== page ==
The applicant can submit a request to the national agency in charge to define the boundaries of the assessment. In most countries this is optional and a scoping decision is only provided upon request by the applicant/developer.

However, the scoping stage is considered to be good practice and so is something that developers should consider. Also, the developer can choose to consult relevant bodies such as local environmental agencies.

The EIA Report

Once the scope of the assessment is decided, the data can be collected and the report prepared. The report is the material evidence of the EIA process if you will.

The report has to communicate with two different audiences, the decision-makers and the people impacted by the project. So, it needs to be written in a clear and organised way with a logical structure that is easy for non-experts to understand.

It also should include a baseline or do nothing scenario describing how the environment in the target area would develop without the project. In some cases, this is not needed if the project is deemed essential as could be the case for some waste management proposals.

What are the alternatives?

A feature of most EIA reports is the identification and consideration of alternatives to the proposed project.

One of the most important features of an EIA is the inclusion of a non-technical summary. This part of the EIA should steer clear of any technical jargon and be easy to understand for people who have no environmental expertise and are not familiar with the project.

Once the report has been submitted to the decision-makers and the necessary stakeholders are given the opportunity to voice their comments, then the decision of whether to approve the project will be announced.

Who Is Involved In The Consultation Process?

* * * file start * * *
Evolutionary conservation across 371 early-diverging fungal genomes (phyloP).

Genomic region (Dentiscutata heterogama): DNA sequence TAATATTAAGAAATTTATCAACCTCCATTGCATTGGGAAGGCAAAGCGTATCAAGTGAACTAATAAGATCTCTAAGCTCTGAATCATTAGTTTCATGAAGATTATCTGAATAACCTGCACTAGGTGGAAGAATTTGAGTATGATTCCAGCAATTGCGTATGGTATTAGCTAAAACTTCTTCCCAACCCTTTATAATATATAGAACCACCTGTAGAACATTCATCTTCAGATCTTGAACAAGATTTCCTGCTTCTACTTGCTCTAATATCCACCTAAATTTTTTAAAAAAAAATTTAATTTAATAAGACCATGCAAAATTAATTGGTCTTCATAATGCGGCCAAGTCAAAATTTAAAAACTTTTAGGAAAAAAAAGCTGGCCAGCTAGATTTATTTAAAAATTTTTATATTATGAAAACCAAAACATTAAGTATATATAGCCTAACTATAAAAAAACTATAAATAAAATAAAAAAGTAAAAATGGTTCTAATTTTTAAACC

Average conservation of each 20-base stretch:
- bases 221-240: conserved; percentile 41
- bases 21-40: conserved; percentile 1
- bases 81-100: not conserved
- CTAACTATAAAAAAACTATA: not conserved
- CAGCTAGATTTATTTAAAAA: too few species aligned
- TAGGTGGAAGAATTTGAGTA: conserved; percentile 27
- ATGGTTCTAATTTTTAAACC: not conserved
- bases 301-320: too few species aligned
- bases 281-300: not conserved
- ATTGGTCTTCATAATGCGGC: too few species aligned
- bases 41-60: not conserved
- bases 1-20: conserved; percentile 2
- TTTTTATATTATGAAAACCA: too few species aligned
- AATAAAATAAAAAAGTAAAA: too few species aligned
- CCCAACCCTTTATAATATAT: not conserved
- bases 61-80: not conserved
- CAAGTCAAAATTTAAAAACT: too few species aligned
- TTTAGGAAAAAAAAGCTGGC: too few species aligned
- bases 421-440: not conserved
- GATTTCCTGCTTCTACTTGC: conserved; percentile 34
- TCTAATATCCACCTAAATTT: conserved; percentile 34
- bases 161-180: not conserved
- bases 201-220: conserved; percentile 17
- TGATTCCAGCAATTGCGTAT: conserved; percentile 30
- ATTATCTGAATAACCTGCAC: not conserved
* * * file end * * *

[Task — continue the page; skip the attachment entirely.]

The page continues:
The EIA Directive requires three different groups to be consulted on the findings in the report. They are:

  • The wider public (a public consultation should be a minimum of 30 days)
  • The relevant authorities such as local planning authorities or environmental agencies.
  • Other member states (if the report has identified transboundary impacts).

Who Reviews The EIA And Grants Approval?

This is dependent on national governments with some such as the Netherlands opting for an official commission of experts.

What Happens Next? The Monitoring Stage

Once the project is given permission to go ahead, the developers are still required to monitor the environmental impacts during project implementation and operation.

These evaluation plans must have been clearly described in the EIA report.

Monitoring measures usually include methods such as indicators and specific criteria to assess focus areas, for instance, energy used in the project life cycle or types of pollution emitted.

environmental impact assessment meaning

‘Monitoring need not be difficult or overly technical, and could even be as simple as a photo taken from the same vantage point over time if such a photo clearly documents the relevant indicator’.

EU guidelines on EIA 2017

Monitoring is needed to document the longer-term impact of the project on communities and the environment.

Let’s Recap

An EIA is used to factor in the environment early on in a project. It’s a vital tool for sustainable development and helps to prevent permanent environmental damage.

Protect our natural resources – Doing an environmental impact assessment helps a project run more smoothly. It gives developers the chance to identify potential problems that could occur along the way and come up with solutions. Developers are more prepared and ready to respond.

More proactive less reactive – By giving communities and others a chance to voice their opinions, an environmental impact assessment enables more transparency in the decision-making process. Creating a dialogue between developers, local authorities and communities can improve relations, reducing the risk of conflict further down the road.

More inclusive – So, while the environmental impact assessment process can seem daunting at first, breaking it down step by step makes it easier to get to grips with.